|Local filmmaker keeps rolling after Sundance screening|
Zachary Godshall gained notoriety early this year when he brought his film, Lord Byron, to the Sundance Film Festival. Now, he's back in Baton Rouge, dreaming up his next big project and continuing a screenwriting residency at LSU. 225 caught up with Godshall to find out where he's taking his filmmaking talents next.
You've made three independent films so far. How do you keep momentum?
My strategy is I'm always writing. I've got a file cabinet full of scripts, treatments and ideas ready to go.
What's your next film project?
Kind of a Depression-era, Southern, rural, bizarro comedy. Some real wild characters. We want to shoot it before the end of the year around St. Francisville.
Is your creative collaboration with (Lord Byron co-creator) Ross Brupbacher on-going?
We're taking it project by project. He and I wrote the story for Posheen, a Depression-era comedy, and I wrote the screenplay. We've had some other movie ideas and an idea for a television show.
What's changing about how movies are made?
The reality of actually making a film is totally different than it was 15 years ago, even five years ago. It's changing almost every year. The technical resources available are developing in front of our faces.
How do you conquer the hurdle of turning an idea into a film? Do you just say, “Let's just do this. We have the tools, so why be afraid?”
Exactly. Let's cast some of these incredibly talented people who aren't necessarily actors, but we know they can do it, and they will be really interesting in the film. This route I've chosen is an unlikely route, but I've learned over time.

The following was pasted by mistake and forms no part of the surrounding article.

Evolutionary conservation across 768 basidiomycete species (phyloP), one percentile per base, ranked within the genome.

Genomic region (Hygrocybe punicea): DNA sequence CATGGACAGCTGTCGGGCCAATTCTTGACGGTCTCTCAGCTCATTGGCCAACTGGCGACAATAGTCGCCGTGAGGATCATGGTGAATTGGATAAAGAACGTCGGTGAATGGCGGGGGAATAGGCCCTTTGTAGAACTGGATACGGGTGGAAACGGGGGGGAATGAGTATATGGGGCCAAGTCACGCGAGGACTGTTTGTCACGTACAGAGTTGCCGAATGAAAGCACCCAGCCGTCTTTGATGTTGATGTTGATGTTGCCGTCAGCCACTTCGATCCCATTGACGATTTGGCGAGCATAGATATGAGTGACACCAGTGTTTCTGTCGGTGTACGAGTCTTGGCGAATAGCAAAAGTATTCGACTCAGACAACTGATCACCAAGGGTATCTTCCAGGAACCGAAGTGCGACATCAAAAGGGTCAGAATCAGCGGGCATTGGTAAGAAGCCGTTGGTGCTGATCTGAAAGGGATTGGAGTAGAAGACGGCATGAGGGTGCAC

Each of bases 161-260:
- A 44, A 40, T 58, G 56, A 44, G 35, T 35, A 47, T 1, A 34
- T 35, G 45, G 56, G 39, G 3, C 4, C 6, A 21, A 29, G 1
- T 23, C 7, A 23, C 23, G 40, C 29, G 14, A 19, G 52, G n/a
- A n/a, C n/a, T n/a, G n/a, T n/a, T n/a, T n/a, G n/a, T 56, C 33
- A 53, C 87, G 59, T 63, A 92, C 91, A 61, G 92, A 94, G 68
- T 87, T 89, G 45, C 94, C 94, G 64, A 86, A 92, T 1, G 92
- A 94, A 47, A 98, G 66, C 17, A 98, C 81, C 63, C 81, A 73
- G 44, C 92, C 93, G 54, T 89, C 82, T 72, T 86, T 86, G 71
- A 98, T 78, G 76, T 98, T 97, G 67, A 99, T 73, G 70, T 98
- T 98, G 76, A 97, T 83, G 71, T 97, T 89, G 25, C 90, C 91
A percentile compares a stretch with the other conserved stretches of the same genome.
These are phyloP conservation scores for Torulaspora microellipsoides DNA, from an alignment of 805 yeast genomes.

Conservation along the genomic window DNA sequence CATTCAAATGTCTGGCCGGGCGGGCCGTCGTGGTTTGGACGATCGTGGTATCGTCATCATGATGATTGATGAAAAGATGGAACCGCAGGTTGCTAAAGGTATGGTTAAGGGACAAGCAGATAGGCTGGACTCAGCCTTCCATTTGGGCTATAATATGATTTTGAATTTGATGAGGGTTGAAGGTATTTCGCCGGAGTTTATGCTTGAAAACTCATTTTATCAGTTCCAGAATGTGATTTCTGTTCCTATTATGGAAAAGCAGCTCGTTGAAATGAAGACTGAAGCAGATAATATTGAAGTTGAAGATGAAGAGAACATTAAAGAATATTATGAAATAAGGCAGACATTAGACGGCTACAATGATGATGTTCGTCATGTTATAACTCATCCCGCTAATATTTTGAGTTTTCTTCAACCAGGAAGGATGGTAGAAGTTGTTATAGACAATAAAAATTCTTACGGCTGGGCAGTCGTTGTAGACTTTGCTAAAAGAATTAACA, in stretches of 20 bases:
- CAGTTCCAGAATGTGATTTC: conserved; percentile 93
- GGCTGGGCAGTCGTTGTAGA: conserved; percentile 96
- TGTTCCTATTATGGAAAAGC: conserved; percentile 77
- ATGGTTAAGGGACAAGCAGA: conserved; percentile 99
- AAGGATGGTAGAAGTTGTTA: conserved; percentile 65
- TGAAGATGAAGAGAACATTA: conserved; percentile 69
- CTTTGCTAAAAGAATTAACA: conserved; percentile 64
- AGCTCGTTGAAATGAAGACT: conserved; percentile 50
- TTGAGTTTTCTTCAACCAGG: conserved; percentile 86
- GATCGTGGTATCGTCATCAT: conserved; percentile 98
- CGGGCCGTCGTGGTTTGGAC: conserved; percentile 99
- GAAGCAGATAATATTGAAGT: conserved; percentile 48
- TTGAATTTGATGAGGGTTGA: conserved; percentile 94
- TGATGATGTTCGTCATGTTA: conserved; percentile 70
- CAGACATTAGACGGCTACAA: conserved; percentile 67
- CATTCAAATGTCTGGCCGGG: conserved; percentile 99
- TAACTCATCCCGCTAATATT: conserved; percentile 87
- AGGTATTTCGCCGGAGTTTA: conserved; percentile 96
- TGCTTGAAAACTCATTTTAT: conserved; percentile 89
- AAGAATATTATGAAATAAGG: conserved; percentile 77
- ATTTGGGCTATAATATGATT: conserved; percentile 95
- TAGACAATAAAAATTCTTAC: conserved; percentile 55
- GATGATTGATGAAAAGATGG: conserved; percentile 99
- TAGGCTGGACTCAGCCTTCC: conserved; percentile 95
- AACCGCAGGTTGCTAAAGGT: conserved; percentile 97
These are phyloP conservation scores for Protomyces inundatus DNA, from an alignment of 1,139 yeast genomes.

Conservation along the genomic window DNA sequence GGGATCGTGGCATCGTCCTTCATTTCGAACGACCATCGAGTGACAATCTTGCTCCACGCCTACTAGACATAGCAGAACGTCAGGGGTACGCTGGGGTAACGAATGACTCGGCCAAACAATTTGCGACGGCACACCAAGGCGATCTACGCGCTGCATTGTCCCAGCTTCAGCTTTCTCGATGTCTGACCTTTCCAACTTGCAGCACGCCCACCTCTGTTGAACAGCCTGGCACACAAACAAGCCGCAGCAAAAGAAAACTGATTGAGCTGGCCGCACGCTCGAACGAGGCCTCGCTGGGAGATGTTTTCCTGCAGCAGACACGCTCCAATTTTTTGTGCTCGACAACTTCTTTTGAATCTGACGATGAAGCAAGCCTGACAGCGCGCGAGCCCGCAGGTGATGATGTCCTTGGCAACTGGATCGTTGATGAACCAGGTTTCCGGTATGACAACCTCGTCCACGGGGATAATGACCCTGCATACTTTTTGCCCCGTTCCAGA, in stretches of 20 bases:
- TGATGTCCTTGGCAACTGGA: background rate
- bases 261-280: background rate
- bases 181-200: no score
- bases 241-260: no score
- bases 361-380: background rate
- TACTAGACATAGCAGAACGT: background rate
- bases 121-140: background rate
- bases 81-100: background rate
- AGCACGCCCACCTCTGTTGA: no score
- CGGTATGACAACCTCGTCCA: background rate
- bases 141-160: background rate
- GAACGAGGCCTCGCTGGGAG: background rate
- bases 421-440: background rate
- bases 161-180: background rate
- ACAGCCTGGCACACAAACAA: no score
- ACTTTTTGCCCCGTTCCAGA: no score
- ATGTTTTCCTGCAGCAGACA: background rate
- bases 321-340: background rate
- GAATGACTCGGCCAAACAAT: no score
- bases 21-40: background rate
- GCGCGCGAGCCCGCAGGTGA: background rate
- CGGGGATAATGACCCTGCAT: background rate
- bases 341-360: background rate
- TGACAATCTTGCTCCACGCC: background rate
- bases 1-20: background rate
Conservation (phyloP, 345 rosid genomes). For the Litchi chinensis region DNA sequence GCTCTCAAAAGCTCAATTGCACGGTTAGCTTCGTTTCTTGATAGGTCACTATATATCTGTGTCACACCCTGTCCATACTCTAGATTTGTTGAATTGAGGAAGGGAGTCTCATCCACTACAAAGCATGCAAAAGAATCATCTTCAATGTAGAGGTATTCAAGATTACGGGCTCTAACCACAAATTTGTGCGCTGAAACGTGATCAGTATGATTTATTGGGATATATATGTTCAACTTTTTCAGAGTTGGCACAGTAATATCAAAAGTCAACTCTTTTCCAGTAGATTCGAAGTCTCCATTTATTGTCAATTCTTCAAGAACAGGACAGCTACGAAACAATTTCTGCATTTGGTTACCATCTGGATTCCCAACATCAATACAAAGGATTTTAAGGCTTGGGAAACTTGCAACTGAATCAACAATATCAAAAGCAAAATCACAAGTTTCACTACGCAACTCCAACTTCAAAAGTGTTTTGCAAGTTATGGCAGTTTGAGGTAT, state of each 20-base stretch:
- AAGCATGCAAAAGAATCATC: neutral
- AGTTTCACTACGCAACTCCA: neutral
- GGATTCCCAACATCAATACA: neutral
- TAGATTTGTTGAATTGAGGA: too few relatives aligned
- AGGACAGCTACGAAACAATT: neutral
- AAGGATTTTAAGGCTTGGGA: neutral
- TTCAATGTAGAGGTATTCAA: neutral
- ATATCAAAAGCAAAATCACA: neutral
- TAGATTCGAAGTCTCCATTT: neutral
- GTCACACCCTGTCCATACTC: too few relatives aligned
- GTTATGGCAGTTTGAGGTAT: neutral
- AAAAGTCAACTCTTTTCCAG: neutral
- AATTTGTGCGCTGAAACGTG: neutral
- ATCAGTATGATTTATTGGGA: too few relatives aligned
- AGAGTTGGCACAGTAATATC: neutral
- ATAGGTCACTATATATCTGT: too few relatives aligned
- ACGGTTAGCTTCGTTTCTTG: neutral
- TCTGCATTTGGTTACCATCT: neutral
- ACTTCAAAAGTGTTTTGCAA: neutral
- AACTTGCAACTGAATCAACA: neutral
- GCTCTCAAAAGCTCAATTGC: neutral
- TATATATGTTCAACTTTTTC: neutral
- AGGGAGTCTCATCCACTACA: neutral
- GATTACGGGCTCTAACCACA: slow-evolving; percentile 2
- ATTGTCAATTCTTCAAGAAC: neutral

What did you get out of having Lord Byron screen at the Sundance Film Festival?
At Sundance, I met a couple of producers from Nashville who wanted to work together. I started to collaborate with them to develop Posheen. Then Amy Mitchell-Smith (former executive director for the Baton Rouge Film Commission) wanted to get back into producing films. So Amy got on board the team of producers. We're hoping to shoot it before the end of the year.
What have you learned about filmmaking in doing it, and what would you change?
I learned that it's possible to make movies that people will actually enjoy. You don't need a lot of money and a lot of people to do it anymore. However, from a career perspective, I'm trying to think about ways to combine my do-it-yourself method with fundraising [beforehand] to work with established producers and casts.
Are you looking to return to LSU in the fall or focus full-time on filmmaking?
I've really enjoyed teaching at LSU, and everyone there has been very supportive of me and my work. It looks like I'll be teaching in the fall and spring, and likely for some time to come. But with the state's ever-looming budget cuts, you never know what might happen.
How to see Lord Byron
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